Ian Bostridge, one of the leading Schubert tenors of his generation, has just published a book on the composer’s Winterreise song cycle. Winter Journey: The Anatomy of an Obsession is an insightful and deeply personal exploration of what the he calls “an indispensable work of art that should be as much a part of our common experience as the poetry of Shakespeare and Dante, the paintings of Van Gogh and Picasso, the novels of the Brontë sisters or Marcel Proust.”
Bostridge has recorded Schubert’s three great song cycles, Die Schöne Müllerin, Winterreise and Schwanengesang (with pianists Mitsuko Uchida, Leif Ove Andsnes and Antonio Pappano respectively). These recordings are now gathered together in a 3CD set, along with a bonus DVD of Bostridge’s filmed dramatisation of the complete Winterreise (with pianist Julius Drake), complete with studio sets, actors, costumes and props. Bostridge writes,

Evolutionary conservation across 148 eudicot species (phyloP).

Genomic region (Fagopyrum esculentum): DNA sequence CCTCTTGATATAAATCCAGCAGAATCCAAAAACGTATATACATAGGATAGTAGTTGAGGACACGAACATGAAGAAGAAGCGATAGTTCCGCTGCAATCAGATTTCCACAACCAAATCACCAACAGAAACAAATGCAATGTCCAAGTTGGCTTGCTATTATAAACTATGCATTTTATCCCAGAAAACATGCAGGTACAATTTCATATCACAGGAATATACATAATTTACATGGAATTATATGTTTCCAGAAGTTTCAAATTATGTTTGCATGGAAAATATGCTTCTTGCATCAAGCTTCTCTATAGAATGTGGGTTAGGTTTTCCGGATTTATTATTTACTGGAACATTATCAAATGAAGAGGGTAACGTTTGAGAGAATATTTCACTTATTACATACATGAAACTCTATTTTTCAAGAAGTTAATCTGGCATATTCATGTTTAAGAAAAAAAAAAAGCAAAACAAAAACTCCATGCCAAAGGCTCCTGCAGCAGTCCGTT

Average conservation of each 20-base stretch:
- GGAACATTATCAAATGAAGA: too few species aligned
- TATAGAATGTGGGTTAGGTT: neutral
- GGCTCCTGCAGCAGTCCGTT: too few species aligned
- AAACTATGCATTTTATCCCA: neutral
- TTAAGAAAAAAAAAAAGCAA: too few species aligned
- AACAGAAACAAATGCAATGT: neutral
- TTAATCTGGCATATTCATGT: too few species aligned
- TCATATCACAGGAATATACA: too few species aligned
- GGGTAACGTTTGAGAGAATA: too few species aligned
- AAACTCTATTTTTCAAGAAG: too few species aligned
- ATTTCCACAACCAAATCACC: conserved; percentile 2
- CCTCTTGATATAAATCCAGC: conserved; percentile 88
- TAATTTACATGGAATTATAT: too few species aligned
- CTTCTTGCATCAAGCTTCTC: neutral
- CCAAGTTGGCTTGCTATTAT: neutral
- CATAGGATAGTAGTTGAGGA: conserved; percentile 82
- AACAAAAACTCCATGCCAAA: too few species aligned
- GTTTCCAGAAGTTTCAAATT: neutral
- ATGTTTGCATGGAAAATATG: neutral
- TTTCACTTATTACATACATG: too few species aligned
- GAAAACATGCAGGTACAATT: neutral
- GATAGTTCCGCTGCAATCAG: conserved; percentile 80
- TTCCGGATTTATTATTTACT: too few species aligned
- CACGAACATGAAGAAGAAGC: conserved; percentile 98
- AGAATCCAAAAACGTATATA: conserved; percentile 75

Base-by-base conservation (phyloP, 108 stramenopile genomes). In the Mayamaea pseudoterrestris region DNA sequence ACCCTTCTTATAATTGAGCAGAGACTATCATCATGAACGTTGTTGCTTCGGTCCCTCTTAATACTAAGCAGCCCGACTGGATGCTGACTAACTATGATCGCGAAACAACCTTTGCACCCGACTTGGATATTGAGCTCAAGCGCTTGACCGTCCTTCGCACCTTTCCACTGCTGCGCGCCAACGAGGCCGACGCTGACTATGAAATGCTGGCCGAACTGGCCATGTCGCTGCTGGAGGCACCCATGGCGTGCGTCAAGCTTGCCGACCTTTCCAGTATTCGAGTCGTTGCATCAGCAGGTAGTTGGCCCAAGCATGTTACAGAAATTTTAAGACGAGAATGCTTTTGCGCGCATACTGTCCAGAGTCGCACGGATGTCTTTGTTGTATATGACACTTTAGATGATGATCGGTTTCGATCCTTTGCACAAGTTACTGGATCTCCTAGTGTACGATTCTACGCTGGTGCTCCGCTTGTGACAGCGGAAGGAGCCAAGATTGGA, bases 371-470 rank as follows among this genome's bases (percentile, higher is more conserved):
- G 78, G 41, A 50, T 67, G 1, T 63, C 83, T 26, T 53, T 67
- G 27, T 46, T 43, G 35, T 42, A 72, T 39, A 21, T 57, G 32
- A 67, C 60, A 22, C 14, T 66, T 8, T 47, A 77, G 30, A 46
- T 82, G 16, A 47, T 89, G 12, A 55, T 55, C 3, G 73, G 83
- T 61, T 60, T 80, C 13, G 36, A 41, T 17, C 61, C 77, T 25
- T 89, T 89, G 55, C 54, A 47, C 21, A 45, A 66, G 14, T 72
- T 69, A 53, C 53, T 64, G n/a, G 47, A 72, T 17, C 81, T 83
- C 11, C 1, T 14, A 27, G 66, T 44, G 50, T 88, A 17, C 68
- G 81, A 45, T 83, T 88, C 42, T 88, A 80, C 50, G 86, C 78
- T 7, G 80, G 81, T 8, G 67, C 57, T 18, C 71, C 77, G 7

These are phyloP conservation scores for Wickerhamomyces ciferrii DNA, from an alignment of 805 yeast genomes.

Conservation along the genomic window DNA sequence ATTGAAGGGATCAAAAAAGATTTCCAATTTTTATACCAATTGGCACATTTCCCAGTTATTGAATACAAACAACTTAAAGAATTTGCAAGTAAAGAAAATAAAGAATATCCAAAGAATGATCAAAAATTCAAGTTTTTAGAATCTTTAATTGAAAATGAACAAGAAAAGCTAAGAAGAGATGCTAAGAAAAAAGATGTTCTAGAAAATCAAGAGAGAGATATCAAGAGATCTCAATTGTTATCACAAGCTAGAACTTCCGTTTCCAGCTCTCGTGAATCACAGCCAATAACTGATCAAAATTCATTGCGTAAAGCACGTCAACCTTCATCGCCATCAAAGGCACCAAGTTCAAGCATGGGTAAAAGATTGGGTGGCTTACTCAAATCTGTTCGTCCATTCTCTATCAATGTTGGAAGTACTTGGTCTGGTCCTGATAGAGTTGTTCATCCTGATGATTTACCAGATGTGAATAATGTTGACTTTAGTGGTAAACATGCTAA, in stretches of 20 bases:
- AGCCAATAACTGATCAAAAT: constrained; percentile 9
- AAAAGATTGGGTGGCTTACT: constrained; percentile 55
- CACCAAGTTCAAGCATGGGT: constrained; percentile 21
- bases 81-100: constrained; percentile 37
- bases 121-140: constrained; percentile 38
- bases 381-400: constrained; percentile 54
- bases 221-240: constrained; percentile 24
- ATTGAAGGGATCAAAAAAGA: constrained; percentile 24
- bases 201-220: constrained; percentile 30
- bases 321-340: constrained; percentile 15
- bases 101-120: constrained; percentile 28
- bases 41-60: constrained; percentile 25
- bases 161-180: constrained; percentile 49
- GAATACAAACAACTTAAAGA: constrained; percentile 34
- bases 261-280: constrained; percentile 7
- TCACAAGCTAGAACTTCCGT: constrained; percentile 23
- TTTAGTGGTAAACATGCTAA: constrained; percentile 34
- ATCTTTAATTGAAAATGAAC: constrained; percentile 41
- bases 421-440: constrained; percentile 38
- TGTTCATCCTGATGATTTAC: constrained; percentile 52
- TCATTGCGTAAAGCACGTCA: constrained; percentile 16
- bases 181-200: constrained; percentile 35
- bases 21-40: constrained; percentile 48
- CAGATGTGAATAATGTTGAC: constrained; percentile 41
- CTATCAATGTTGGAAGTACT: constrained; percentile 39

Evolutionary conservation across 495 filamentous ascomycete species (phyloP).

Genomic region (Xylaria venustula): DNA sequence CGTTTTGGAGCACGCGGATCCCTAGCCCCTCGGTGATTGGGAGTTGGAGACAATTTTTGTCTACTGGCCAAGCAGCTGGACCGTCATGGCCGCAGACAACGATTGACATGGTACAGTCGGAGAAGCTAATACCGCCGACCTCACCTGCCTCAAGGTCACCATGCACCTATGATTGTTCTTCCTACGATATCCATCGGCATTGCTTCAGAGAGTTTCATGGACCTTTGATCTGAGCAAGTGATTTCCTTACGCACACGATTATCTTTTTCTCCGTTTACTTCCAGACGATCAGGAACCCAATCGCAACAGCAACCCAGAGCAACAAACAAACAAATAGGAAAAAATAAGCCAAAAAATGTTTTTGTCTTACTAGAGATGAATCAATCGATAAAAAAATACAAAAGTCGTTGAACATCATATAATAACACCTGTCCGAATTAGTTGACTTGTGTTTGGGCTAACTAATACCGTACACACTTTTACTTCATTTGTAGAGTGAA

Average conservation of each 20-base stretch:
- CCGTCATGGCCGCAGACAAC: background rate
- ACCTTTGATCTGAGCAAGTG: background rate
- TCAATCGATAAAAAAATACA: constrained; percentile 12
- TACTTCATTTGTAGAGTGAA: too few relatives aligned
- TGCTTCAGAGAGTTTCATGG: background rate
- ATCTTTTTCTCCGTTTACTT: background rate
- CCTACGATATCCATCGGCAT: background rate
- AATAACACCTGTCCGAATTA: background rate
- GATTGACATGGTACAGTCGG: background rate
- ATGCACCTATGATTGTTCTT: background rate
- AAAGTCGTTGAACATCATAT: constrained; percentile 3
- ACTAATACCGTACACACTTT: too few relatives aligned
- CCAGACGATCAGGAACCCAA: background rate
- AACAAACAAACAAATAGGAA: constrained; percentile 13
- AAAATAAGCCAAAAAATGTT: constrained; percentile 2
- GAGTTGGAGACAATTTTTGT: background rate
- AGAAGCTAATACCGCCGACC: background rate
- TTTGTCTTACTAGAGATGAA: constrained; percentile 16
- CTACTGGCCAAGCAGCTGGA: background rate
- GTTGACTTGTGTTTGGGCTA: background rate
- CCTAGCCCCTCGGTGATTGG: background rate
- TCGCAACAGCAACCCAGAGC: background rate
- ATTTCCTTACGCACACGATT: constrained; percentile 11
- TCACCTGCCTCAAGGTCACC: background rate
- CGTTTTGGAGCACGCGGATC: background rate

Winterreise can seem a little intimidating. Its 24 gloomy songs are to be taken in one, extended, 70-minute dose. It shouldn’t be like that. The music of the cycle is varied and engagingly weird – Schubert’s friends were shocked when they first heard it. It is full of energy, despair, passion, sensuality and gallows humour.
It is a drama, too, a piece of theatre, with its own rhythm, and a crucial role for the confrontation between singer and audience. Not to forget the piano, which turns sonic imagery – rustling leaves, posthorns, a falling leaf – into a psychological landscape. Singer as ego, piano as id.
By placing the piece in as broad a context as possible – exploring its roots in the 1820s, its resonances now, its personal meaning for Schubert and for others, listeners and performers – I hope I’ve provided a way in to one of the great creations of the western musical tradition.